Maybe it was just a coincidence that the opening was just before the upcoming opening of the Rugby World Cup this Friday, but although the Wynyard Quarter will become a business and housing oriented area, the actual finished projects revolve all around leisure activities, hospitality and a few other bits that might actually be useful for the world cup and attractive to visitors.
So let’s have a look at what New Zealand City developers think, a modern city needs.
Whey, my HP touchpad has arrived… let’s see what I can actually do with it… :-)
The new #Facebook feature of tagging people in statuses can be really dangerous for them if you link them with dodgy places. Y u no untag?
Where is our Ellen? You are so right, uncle cletus http://t.co/iAdlWYz
Getting up early stinks
Getting up early is a hard thing. Especially when there is nothing great awaiting you once you crawled out of bed. Most days of the week we are forced to get up to drag ourself into an office for a job that is eventually paying off that credit we had to get to buy that new flat screen television to watch movies we have already seen again in HD quality or the new car to impress the neighbor.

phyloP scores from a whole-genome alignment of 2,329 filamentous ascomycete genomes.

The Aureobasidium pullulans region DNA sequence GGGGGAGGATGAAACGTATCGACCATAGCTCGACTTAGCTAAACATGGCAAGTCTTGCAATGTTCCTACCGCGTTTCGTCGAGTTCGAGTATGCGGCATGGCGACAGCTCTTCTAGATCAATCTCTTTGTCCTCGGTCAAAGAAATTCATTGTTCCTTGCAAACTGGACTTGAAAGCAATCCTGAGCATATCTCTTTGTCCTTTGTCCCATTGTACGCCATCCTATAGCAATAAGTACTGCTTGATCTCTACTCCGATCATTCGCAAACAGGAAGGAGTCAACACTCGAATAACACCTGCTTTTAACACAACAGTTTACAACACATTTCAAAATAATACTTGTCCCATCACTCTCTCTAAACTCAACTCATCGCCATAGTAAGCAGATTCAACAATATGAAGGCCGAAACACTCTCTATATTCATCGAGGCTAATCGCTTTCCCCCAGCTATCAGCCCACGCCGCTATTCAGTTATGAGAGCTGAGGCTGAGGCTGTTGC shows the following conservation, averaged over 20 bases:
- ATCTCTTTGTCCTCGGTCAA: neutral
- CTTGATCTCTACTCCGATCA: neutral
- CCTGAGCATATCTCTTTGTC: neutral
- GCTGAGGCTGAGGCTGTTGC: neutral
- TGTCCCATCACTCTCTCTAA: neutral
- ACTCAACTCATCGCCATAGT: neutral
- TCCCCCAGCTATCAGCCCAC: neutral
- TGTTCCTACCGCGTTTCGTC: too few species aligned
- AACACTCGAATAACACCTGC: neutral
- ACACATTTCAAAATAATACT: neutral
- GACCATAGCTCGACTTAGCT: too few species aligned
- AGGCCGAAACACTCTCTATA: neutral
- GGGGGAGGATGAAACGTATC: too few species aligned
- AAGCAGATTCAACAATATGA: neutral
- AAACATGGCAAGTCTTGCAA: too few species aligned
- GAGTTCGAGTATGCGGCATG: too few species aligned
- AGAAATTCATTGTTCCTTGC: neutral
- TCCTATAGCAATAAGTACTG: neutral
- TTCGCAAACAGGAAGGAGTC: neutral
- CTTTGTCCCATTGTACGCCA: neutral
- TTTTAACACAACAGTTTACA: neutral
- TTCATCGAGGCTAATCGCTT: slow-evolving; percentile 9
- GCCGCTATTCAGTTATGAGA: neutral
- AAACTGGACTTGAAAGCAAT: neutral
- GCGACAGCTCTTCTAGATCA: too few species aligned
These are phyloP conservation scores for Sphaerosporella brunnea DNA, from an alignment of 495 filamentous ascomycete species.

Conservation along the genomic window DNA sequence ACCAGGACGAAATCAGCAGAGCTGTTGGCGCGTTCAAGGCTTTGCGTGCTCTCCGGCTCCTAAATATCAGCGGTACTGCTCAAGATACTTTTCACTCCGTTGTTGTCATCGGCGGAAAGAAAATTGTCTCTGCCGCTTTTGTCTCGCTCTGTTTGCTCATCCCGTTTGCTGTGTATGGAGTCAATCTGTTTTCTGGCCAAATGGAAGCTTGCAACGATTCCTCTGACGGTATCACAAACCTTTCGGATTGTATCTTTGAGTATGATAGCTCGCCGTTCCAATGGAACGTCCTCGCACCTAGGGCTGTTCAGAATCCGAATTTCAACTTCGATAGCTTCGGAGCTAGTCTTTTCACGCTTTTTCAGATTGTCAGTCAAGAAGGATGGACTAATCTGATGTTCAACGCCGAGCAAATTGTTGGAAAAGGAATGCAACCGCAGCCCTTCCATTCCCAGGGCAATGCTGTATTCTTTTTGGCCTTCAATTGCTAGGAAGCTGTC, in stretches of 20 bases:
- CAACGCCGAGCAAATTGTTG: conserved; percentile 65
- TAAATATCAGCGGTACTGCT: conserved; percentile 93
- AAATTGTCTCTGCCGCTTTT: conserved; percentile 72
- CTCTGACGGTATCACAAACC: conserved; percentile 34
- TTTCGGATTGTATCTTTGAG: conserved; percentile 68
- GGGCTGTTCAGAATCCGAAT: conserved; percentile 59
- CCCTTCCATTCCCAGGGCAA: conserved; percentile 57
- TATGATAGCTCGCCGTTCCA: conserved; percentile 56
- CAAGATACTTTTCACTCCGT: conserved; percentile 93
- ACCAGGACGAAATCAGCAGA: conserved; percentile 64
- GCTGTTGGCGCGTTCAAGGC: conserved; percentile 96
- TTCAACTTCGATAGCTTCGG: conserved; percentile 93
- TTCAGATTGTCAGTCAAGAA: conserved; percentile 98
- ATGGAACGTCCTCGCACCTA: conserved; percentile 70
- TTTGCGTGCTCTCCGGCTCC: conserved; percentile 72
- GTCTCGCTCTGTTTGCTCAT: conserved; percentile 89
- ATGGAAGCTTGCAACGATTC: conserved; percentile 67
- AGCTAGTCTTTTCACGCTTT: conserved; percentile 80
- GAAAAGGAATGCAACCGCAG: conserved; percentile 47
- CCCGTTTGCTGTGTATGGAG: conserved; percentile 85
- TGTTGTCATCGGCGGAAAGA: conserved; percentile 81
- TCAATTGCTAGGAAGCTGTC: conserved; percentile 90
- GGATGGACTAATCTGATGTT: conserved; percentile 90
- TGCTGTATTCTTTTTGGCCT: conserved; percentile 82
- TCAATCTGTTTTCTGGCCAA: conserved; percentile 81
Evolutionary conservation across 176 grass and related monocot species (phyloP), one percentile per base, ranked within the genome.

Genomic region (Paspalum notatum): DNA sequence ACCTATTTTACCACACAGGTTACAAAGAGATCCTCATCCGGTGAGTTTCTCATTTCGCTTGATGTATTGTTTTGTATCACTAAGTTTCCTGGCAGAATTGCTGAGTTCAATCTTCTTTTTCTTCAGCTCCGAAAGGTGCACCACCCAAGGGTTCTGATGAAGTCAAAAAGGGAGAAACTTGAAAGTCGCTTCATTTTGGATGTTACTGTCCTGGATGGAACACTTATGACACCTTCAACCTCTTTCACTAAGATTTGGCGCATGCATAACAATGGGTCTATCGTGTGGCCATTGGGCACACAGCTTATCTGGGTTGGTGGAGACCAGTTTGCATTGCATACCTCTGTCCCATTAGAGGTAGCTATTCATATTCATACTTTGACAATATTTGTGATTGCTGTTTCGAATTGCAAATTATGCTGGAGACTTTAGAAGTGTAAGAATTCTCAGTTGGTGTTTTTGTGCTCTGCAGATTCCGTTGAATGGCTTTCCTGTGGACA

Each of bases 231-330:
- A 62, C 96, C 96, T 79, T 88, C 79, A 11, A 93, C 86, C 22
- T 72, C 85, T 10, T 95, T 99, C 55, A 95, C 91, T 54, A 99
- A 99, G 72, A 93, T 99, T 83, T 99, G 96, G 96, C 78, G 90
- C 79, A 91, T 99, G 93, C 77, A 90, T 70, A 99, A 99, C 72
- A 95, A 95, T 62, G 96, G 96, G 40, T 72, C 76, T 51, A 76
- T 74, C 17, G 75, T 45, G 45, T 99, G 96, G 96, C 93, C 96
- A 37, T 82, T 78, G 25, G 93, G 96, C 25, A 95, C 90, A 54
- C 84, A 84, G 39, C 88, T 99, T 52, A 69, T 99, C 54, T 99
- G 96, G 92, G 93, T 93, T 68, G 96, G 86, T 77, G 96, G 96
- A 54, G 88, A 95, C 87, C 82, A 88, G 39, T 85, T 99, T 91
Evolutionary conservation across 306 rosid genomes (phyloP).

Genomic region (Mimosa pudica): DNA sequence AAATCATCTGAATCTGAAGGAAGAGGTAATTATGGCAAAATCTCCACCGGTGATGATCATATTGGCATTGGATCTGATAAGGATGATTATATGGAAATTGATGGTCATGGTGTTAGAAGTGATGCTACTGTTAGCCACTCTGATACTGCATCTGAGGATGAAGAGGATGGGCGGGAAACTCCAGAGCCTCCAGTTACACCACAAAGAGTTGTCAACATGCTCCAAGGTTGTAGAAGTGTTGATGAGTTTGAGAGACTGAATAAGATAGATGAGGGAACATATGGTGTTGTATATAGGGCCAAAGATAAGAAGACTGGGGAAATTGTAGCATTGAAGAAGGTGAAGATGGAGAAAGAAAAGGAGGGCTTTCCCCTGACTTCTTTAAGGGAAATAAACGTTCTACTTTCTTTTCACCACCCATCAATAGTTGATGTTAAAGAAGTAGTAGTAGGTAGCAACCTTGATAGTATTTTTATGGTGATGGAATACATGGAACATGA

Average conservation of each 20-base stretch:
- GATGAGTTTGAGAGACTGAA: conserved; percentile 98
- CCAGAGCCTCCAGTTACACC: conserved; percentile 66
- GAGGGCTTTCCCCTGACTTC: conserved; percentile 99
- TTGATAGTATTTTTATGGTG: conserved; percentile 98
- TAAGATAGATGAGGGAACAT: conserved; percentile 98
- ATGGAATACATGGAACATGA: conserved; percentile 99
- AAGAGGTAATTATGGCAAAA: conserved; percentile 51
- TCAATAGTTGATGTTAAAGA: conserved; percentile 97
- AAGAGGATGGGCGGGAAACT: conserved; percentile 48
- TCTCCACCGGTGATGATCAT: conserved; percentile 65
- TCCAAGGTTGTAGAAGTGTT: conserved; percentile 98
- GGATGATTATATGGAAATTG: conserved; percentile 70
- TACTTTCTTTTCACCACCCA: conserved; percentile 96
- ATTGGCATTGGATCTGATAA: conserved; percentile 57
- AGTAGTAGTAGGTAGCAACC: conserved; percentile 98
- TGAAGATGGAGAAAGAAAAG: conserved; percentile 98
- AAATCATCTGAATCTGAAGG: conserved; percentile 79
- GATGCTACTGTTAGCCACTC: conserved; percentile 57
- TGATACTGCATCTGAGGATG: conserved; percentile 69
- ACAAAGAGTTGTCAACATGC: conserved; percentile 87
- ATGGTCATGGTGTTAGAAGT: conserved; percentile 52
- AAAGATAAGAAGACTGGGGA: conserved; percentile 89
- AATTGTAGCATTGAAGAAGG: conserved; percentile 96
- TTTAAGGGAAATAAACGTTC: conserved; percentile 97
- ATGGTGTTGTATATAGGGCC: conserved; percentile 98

It’s totally understandable that no one is really keen to sacrifice precious sleep time for such a thing like work. We’d rather stay in bed as long as possible just to snitch one or two more minutes of sleep, or what we think is considered as that.
No matter how hard we try, we can’t escape your alarm clock
But eventually everybody of us has to face reality and get up to get prepared for another day at work. But thanks to our constant laziness that forced us to stay in bed as long as possible, now we are in an unreal hurry to reach work in time, fighting ourselves through traffic jams and spilled hot coffee to go on our new work pants – does that looks like a good start in the day? I don’t think so.
I’ve been down to Christchurch a couple of weeks ago. Although I was there to play handball in the first place, I also wanted to get a little impression of the Earthquake aftermath. Although several months have passed since the last shake, the effects are still clearly visible:
The inner city area is completely fenced off and no one is allowed in this kinda “forbidden zone”. Everything looks very scary around this zone.
Another place that was hit quite severely was the suburb of “Lyttleton”, where I have been before the big earthquakes took place. It feels strange to come back to a place that has been in good shape on your first visit. It feels like seeing an old school mate after many years again, realizing he has totally changed.